MUSEUMS AS EDUCATORS
Ancient Scrolls And Enchanting Elephants
Two new museum shows have little in common except excellence. The Dead Sea Scrolls Mysteries of the Ancient World (Jewish Museum, September 21—Jan. 4, 2009) is a collaboration with the Israel Antiquities Authority. The show describes the shift in Hebrew religious practice from animal sacrifice and temple offerings to the study of the scripture and prayer.
The discovery of the Dead Sea Scrolls in 1947 is considered one of the most compelling archeological finds of the 20th century. Archeological digs continued through 1956 and scientific studies and textural analysis since then have reliably dated some 930 documents to between 250 B.C. and 68 A. D.
In the show are six Dead Sea Scrolls, with explanation of their connection to early Christianity. A fragment of the Book of Jeremiah (225-175 B.C.) is on public display for the first time. Here also are the book of Tobit, rejected by the Hebrews, but incorporated into the Christian Old Testament, the Aramaic Apocryphon of Daniel that mentions the Son of God, and a War Scroll that describes a cataclysmic battle at the end of the world. Ancient artifacts such as a ceramic vessel and wrapper used to protect the scrolls and objects of every day use also are presented in the show.
A short film, dramatizing the discovery of the scrolls in caves in the Judean desert, east of Jerusalem and near the Dead Sea, stresses their historical relevance and enhances the viewers’ experience. The museum’s hopes its presentation will spark new scholarly dialogue about the scrolls and their intent.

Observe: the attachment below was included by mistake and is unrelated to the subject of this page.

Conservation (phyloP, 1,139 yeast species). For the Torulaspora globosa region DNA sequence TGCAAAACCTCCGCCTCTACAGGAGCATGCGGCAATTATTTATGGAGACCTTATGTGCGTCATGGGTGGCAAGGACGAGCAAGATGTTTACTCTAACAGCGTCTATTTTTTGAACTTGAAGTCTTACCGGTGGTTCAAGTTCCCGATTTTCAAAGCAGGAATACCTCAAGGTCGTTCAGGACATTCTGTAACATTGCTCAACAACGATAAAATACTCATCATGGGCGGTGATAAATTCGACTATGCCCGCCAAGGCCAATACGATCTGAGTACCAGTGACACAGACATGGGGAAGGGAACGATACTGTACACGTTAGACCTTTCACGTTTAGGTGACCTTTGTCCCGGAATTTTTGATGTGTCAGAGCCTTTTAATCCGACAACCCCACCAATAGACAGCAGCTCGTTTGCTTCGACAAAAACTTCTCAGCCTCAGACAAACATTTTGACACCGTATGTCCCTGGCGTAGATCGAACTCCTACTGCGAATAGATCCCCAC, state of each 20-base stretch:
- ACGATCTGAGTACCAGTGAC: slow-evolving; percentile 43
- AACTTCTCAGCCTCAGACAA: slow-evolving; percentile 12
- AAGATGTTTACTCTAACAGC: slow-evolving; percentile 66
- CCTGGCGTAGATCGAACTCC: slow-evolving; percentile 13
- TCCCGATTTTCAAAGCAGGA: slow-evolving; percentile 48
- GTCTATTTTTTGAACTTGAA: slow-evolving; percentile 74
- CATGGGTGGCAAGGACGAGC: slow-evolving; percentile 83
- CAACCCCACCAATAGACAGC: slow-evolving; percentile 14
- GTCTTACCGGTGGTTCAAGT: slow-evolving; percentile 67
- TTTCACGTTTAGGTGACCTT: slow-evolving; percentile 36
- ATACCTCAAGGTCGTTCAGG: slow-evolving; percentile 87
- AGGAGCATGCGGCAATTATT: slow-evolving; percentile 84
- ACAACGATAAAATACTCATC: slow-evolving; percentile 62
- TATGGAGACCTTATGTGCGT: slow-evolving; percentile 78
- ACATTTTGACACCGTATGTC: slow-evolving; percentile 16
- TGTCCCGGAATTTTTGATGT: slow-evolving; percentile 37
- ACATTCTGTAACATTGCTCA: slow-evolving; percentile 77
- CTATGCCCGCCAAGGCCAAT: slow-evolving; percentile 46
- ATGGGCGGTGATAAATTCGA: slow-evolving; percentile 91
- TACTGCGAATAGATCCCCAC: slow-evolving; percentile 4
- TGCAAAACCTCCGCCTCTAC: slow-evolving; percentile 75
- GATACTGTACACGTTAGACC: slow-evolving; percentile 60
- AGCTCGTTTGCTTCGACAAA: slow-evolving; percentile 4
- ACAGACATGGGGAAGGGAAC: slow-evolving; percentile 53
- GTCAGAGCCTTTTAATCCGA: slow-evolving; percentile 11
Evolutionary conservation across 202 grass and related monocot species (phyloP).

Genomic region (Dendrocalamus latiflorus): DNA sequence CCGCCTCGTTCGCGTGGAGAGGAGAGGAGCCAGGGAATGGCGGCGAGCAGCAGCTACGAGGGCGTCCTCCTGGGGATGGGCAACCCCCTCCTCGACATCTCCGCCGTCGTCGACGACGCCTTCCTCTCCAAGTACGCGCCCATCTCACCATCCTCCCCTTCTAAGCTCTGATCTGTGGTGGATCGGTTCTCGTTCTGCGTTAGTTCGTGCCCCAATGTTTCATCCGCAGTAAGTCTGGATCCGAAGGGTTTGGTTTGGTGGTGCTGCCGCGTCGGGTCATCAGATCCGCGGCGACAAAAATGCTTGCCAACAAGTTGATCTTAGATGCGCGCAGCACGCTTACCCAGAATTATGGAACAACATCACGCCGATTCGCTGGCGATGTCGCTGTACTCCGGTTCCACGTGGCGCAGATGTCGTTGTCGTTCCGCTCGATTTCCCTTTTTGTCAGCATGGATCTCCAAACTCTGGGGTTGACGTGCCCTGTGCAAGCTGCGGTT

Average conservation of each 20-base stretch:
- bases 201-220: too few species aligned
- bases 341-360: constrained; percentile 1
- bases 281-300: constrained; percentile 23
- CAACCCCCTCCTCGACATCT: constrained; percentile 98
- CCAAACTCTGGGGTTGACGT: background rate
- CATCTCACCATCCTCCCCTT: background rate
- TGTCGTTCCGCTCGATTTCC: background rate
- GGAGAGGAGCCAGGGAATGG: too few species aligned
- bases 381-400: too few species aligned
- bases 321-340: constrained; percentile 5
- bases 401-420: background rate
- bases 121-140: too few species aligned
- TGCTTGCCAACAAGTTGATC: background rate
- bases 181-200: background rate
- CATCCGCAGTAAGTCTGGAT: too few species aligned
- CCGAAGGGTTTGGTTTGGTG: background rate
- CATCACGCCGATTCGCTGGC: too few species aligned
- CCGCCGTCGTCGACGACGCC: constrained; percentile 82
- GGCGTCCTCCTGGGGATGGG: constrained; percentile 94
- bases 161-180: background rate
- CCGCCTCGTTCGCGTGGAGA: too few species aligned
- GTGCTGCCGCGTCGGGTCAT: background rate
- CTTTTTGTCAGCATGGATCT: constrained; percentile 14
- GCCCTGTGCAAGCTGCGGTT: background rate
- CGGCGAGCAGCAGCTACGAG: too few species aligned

Drawing Babar: Early Drafts and Watercolors (The Morgan Library and Museum, September 19—January 4, 2009) features about 175 preliminary drawings and watercolors for the first book of each of Babar’s two authors: Jean de Brunhoff and later, his son, Laurent.
It offers amusing and delightful insight into picture books that enchant both adults’ children with an inviting story. Babar, an orphaned elephant, flees to Paris where he acquires French savoir-faire. Later he returns to establish Celesteville, importing his French lifestyle. Elephant natives crown him king, adopt Western attire begin to speak French.
Some critics have seen signs of Colonial paternalism in Babar. But, to parents, this snazzy elephant has offered amusement and subtle instruction on civility for nearly 80 years.
Babar began as a bedtime story in 1930 for Jean De Brunhoff’s sons, who asked their dad to draw pictures for it. An accomplished painter, he had never tackled kids’ literature, but decided to give it a try. Thus a homespun tale of the now beloved Babar took its first steps into the world.
Note about another creature: Igor, and animated family film about a hunchback who seeks recognition for being smart, is dark and disappointing. Save your money. Wait for the DVD. #